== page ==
The Right Thing at All Times

We are exhorted (and, on this lazy evening, somewhat chastised) by the July 26, 1901 Skidmore Standard:

A farmer living near Princeton, this state, threshed 1,103 1/2 bushels of wheat from forty-seven acres.  As an experiment he planted his wheat in two ways, by drill and broad cast.  His drilled wheat averaged twenty-five bushels to the acre and that which was sown broad cast only made ten bushels to the acre.  This goes to show that the farmer that takes pains in putting out his crops is more than doubly paid for his trouble.

And so it is; anything that is worth doing at all is worth doing right.  Never get the idea in your head that you can slight your work – no matter what you may be working at – and get as good results as the man who takes pains and pride in his work.  The employee who tries to do his work right and takes as much pride in it as he would if he was working for himself, never has any trouble in finding work and is much sought after by those wanting work done.  On the other hand, the man that slights his work and always does it in a “don’t care” sort of way, is most invariably out of a job.  It always pays to do the right thing at all times.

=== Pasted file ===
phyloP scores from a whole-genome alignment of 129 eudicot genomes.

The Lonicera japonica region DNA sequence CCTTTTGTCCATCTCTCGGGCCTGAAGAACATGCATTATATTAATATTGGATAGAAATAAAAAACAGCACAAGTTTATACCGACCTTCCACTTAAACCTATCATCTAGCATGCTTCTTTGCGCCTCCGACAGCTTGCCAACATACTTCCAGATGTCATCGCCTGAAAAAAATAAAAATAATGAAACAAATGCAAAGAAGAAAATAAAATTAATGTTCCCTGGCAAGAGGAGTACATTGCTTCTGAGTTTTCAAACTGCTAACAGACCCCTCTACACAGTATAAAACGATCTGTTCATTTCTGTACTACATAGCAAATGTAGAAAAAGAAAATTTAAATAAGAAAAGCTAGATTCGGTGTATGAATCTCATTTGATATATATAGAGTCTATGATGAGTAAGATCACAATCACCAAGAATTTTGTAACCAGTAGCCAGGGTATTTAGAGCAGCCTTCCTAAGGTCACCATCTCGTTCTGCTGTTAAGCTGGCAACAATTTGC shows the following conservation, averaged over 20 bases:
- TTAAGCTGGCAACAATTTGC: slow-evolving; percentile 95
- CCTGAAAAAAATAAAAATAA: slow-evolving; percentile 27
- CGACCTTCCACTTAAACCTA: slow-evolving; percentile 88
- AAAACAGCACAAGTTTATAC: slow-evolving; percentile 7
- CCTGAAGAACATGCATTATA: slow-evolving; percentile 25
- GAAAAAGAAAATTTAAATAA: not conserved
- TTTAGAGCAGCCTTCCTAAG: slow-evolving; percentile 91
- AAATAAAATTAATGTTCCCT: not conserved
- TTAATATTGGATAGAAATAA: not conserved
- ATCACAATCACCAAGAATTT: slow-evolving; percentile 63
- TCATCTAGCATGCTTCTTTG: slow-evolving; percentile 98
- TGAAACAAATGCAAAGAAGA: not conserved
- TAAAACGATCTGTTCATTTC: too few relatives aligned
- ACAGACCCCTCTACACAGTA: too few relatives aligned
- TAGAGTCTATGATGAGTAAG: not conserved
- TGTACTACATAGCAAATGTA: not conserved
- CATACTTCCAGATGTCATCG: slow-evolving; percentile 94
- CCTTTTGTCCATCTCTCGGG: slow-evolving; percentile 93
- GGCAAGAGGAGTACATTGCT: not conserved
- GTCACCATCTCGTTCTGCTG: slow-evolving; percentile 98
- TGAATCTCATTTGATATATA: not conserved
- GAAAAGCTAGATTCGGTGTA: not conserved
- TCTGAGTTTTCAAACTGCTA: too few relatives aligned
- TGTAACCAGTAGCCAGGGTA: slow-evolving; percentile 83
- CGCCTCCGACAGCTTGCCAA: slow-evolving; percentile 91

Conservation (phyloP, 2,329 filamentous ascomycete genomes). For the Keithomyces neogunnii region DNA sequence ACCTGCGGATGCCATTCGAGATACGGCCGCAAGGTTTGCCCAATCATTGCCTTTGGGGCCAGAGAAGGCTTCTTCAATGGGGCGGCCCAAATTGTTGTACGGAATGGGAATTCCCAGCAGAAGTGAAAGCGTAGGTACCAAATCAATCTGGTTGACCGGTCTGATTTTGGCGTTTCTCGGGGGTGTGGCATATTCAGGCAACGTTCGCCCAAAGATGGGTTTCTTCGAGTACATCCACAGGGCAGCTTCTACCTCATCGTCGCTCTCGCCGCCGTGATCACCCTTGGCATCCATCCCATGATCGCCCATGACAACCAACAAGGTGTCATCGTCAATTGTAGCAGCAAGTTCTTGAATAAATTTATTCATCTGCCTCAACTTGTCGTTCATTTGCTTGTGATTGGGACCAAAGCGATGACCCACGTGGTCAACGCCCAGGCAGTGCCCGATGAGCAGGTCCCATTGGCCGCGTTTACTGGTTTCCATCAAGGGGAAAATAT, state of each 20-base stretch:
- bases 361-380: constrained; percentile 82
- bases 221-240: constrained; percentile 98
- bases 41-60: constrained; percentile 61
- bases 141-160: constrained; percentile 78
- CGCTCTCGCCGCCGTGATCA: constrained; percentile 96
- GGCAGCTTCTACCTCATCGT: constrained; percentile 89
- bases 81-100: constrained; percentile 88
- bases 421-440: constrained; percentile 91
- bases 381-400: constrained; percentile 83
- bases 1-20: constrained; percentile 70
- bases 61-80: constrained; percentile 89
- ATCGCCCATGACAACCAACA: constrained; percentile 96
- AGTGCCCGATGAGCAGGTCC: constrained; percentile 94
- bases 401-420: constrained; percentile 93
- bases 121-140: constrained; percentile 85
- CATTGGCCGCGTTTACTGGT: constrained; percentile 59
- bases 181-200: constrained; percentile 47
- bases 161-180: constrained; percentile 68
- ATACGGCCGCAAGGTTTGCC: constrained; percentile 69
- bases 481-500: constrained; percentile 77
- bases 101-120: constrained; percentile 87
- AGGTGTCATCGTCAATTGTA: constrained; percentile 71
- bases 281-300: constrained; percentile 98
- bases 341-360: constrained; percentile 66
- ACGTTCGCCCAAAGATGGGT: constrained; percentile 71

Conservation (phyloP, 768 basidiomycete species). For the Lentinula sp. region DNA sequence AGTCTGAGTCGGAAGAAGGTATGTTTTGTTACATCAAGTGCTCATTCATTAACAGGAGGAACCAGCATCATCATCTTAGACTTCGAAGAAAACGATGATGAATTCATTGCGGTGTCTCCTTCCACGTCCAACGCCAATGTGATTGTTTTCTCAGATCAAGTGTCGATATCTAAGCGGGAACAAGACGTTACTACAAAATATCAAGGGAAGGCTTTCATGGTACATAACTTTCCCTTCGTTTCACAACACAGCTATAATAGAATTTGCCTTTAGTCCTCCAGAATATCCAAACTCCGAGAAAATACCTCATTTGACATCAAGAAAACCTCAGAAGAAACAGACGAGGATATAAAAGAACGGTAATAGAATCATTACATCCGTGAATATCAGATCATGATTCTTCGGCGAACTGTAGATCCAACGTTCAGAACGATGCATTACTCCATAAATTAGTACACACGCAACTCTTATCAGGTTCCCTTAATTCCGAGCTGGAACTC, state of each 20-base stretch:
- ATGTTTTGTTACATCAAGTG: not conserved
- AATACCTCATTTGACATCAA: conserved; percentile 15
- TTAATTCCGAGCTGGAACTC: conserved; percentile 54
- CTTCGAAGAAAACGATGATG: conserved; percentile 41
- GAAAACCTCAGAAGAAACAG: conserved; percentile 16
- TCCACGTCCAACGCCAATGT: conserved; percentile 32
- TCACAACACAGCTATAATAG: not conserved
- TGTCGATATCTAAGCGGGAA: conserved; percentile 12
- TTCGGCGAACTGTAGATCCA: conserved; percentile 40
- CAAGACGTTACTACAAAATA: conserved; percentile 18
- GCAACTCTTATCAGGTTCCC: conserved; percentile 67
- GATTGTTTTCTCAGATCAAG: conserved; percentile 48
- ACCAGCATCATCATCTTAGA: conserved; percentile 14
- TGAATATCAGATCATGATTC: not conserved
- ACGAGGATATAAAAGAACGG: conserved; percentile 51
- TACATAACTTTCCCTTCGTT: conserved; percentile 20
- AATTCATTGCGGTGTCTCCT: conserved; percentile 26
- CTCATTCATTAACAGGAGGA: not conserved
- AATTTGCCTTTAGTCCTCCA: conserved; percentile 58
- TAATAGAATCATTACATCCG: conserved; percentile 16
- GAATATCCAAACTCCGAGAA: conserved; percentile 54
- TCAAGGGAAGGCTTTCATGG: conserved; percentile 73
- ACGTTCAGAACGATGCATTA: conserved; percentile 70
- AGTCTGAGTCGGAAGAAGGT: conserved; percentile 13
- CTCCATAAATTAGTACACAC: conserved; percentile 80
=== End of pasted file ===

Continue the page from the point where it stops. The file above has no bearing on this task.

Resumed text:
Leave a Reply

Your email address will not be published. Required fields are marked *